Application Delivery Controllers (ADC) are critical to a smoothly functioning data center. They provide key functions including server load balancing, monitoring the health of servers and apps; protecting the data center from distributed denial-of-service attacks, performing SSL encryption and decryption; making servers more efficient by managing connections, running specialized application scripts and accelerating applications.
ADCs are the glue that holds the data center network together at the application layer.
When applications move to the public cloud they still need all the services ADCs provide. Going to the public cloud without the critical ADC functions puts applications and service levels at risk. This is especially the case when using a hybrid cloud solution where parts of the application are in the cloud and part stay in the data center.
How do ADCs fit in architecturally in the cloud? Is the public cloud provider responsible for the ADC in the cloud?
The best architecture for the ADC in the public cloud is a two-tier structure with the ADC's functions roughly split between tiers. The first tier, provided by the public cloud provider, handles server load balancing (SLB), directing different customer traffic to the group of virtual servers running the application.
This is a rough SLB function without the refinements of directing traffic based on such factors as server load and latency. The cloud service provider's ADC just gets the traffic to the group of virtual machines supporting the application. The cloud provider's ADC also performs the SSL encryption and de-encryption, along with providing the first line of defense against any attackers.
The ADC can also compress and decompress traffic, along with providing authentication services, but this requires coordination with the customer. The first tier ADC is also referred to as the "guard dog" ADC because it protects the cloud's data center from attacks, or network ADC since it oversees the cloud's network.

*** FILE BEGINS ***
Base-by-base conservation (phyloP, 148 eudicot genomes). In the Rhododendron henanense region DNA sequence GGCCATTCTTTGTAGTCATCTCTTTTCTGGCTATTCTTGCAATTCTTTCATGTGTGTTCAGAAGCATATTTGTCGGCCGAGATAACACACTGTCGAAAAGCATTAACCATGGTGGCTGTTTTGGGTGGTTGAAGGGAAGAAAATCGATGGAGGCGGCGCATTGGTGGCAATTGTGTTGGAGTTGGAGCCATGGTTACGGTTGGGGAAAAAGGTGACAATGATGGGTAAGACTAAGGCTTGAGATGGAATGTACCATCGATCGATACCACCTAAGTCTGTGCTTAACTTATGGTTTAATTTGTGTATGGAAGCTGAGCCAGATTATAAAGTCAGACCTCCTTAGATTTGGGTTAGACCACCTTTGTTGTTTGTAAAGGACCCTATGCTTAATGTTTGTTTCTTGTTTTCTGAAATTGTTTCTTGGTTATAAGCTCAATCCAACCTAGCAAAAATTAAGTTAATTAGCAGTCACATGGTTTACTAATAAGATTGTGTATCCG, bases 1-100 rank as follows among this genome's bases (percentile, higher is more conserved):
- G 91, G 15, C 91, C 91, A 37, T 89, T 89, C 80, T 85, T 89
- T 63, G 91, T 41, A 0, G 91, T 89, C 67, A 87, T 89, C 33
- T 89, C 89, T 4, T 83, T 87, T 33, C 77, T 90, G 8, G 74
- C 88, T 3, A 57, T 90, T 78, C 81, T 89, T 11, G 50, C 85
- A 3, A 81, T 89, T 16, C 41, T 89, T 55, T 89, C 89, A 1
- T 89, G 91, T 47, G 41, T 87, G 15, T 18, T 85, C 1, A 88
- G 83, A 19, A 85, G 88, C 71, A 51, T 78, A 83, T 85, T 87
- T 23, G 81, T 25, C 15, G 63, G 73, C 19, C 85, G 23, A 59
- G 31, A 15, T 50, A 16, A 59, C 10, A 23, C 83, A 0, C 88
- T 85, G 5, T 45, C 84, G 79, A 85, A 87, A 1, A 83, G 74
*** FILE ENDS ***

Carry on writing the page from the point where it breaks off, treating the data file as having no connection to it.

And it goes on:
A hardware solution is the best answer for the first tier ADC, since this ADC needs maximum performance to handle the large traffic load. Additionally, SSL processing is best performed in specialized hardware that is available only on a hardware ADC. In the early days of ADCs the SSL processing was done in software but the industry quickly learned that as traffic volume increased the software solution had problems keeping up and added an unacceptable amount of latency. A hardware solution also has the horsepower to fight off large DDoS attacks and perform the guard dog function.
There are several reasons the first tier does not perform the other ADC functions. Performance is the biggest reason. The guard dog ADC needs to concentrate its power directing traffic, performing SSL functions and fighting off attacks. Additional ADC functions such as running individual customer's scripts can slow down the ADC and will take capacity away from the guard dog function. There is also concern about interactions between different customer scripts. Running individual customer scripts greatly complicates change control and problem determination. Additionally, having different customer's objects cached on the same ADC can open security holes. For these reasons, the first tier ADC should concentrate only on key functions and leave customer specific tasks to the next level.